Exciting news, Edmontonians!! Our very first Vietnamese restaurant offering phorrito (pho + burrito) has finally opened. Capturing an inception between Vietnamese and Mexican food, it’s now possible to enjoy both cuisines in one dish.
Miss Saigon opened their doors to customers just 4 days ago, located off Whyte Avenue and with spectacular hours (from 11am to 4am on weekends), I couldn’t help but wonder if this place is legit or just another gimmick. Grab yourself a cup of tea and read along to find out my experience with them.
Phở, a traditional Vietnamese noodle soup known for its strong aromatic and hearty broth, is usually made with beef or chicken. My initial skeptical thoughts being, “How could something still taste like pho without the broth? Shouldn’t the broth be the highlight?”
Of course, I had to grab a matcha green tea bubble for the IG — just look at how cute it is! Nonetheless, there’s nothing worth to note in regards to the taste. I would’ve preferred the pearls to be more chewy than soft and mushy, though.
What surprised me most about the phorrito is that it’s not soggy and did not fall apart. That being said, it lacks authenticity and it doesn’t have any pho flavour, probably because it was missing a key factor being the broth. It was mainly masked with hoisin and Sriracha sauce instead. Not to mention, the steak and brisket were dry and the tortilla was too thick. Imagine eating a thick tortilla sandwich with dry meat, noodles, hoisin, and Sriracha. There wasn’t any other meats besides steak and brisket either. Where’s the rest of the meat? I also tried dipping the phorrito into the soup, but it just made a mess.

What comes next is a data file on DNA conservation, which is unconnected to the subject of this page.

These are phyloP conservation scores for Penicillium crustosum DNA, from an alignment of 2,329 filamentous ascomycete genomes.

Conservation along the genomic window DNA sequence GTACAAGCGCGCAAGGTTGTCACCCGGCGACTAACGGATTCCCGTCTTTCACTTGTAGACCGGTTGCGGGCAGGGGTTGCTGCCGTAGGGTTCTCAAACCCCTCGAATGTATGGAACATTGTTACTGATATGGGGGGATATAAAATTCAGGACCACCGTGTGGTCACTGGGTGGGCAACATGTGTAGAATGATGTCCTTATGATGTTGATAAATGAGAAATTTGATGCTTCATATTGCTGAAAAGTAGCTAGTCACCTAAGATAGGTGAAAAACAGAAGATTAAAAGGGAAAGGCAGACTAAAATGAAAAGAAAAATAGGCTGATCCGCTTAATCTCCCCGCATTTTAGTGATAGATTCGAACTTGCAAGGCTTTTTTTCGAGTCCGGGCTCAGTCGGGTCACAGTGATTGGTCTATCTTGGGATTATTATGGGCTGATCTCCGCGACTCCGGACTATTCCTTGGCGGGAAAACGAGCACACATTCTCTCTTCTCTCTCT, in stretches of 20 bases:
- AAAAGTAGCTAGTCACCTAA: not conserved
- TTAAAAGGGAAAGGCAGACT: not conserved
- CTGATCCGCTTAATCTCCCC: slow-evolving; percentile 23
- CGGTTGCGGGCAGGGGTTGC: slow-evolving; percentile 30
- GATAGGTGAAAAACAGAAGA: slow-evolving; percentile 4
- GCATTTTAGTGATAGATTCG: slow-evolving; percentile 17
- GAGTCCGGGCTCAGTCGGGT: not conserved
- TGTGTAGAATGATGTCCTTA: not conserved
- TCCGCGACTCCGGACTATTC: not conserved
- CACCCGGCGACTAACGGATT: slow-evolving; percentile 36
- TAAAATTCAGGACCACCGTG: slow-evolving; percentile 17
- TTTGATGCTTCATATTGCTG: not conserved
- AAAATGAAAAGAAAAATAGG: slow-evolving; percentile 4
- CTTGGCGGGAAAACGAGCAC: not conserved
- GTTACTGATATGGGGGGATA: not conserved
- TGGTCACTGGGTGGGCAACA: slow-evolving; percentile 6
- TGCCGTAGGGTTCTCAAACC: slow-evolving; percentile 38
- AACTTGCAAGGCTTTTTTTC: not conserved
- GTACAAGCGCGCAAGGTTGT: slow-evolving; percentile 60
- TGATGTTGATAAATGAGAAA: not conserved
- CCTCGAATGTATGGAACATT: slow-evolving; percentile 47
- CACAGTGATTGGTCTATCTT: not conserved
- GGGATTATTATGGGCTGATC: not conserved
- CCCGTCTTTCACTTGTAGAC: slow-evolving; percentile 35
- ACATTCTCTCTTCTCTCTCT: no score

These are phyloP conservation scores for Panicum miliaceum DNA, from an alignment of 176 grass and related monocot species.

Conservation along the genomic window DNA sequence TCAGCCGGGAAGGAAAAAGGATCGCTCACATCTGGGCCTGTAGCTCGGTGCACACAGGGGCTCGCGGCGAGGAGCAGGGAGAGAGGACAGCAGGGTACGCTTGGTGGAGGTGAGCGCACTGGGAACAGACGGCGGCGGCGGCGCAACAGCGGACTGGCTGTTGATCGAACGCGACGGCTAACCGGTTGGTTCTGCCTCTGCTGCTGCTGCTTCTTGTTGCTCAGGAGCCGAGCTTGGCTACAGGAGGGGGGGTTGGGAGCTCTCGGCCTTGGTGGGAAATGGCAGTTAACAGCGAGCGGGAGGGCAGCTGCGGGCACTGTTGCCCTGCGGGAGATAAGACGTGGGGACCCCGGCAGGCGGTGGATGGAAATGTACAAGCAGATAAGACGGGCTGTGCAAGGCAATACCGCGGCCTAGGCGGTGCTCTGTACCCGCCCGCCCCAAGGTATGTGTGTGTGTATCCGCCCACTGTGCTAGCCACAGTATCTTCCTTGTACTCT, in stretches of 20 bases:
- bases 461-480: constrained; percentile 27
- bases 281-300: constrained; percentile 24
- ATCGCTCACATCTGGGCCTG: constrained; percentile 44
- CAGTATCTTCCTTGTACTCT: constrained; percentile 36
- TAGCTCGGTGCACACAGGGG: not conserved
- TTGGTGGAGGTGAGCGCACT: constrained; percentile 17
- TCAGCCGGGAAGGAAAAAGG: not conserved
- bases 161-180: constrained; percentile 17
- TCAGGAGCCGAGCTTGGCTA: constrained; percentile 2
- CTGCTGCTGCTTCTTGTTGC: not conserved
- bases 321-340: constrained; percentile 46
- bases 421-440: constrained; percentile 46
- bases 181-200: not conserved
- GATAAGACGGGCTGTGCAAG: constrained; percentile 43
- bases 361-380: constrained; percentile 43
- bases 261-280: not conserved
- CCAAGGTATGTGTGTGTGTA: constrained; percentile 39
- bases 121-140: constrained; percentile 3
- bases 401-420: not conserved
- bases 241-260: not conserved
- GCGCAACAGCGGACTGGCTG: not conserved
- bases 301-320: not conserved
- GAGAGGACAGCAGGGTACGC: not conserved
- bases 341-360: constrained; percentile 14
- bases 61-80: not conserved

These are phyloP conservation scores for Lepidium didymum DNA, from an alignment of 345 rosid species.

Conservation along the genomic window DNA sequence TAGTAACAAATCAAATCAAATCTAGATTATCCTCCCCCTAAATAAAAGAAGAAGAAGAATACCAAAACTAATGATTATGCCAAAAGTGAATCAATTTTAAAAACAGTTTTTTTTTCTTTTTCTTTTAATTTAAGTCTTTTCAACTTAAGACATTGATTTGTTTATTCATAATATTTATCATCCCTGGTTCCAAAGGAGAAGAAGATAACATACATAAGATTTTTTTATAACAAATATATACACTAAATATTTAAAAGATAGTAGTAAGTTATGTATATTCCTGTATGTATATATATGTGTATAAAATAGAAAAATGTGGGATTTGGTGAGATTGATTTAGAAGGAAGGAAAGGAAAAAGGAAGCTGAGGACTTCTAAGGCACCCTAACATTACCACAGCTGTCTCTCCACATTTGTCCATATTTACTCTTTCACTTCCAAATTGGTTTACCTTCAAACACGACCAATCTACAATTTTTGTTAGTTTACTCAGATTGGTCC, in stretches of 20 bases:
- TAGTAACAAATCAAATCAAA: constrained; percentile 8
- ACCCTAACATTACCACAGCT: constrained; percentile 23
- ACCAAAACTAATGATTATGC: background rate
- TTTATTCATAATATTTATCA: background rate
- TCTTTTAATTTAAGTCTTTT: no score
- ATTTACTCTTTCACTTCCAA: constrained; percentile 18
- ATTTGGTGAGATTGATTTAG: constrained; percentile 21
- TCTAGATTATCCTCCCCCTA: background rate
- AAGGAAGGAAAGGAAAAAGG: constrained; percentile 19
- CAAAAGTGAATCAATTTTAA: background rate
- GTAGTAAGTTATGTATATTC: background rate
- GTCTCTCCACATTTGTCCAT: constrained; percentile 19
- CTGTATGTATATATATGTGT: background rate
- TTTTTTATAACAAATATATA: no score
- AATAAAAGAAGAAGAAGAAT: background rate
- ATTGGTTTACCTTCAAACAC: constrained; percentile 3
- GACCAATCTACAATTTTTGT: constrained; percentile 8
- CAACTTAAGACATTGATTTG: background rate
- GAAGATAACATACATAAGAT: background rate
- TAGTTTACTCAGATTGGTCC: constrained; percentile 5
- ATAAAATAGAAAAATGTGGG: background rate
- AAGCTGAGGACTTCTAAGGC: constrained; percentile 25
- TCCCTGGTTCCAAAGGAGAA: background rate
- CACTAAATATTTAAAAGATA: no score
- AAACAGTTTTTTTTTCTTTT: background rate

Also obligational pick — pho. I have an addiction for pho. I can’t go on more than two weeks without my fix. My go-to place for pho (if it’s not readily available at home), will always be King Noodle House or Tau Bay.
Frequent pho lovers know the Phở Đặc Biệt normally comes with steak, brisket, flank, tendon, tripe, and beef balls. Trust me, it’s delicious. Miss Saigon’s special beef noodle soup comes with only steak, brisket, and meat balls. I think this is catered towards Western culture instead of Vietnamese culture. The beef was also very dry and there wasn’t much pho flavour in the broth. If you’ve been to a modernized Vietnamese restaurant versus an authentic one, you would understand where I’m coming from.
The location and hours would be ideal after having a drunken night out, although it wouldn’t be my first choice when I’m craving pho. Prices are quite reasonable. Each dish ranges around $10-$15 per dish, depending on what you get. I truly wanted to enjoy this place and wish for it to be successful; however, the chef needs to step up.
10355 78 Ave Edmonton, Alberta T6E 6T3